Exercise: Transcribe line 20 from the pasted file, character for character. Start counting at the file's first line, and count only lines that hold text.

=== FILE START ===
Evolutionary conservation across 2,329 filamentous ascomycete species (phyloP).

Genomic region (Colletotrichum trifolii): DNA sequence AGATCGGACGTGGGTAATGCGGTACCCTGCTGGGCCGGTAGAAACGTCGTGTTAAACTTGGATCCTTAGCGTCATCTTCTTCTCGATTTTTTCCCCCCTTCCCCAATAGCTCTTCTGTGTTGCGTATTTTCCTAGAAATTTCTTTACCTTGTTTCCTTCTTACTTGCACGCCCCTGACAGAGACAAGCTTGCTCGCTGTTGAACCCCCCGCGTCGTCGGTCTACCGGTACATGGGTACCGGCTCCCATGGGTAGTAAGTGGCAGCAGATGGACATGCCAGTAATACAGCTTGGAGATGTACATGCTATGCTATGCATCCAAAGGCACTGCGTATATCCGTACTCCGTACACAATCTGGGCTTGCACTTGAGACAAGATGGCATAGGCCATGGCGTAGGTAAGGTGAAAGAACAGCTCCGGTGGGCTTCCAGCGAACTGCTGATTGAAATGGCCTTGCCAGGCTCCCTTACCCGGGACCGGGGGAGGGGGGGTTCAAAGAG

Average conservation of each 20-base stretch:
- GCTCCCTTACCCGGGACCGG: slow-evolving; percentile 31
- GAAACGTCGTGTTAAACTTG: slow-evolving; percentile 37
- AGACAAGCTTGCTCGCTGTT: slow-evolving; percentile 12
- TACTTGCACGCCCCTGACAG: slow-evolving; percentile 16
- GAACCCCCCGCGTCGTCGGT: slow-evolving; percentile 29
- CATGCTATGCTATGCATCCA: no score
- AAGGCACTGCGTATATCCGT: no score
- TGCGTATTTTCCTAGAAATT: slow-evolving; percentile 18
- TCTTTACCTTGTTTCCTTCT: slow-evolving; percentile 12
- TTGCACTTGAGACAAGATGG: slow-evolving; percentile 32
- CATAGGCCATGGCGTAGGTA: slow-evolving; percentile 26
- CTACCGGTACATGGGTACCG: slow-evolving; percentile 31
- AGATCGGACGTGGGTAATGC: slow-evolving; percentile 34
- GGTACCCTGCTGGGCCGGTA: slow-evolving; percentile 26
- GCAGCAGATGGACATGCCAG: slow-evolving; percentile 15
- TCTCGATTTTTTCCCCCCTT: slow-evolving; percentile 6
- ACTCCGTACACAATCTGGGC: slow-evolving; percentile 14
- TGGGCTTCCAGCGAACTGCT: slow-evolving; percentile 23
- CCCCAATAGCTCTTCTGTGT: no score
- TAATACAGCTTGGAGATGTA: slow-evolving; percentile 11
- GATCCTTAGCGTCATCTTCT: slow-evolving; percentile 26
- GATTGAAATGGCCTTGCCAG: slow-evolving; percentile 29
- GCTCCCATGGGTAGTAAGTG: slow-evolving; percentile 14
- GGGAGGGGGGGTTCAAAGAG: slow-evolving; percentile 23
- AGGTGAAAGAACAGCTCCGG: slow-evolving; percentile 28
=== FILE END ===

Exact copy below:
- ACTCCGTACACAATCTGGGC: slow-evolving; percentile 14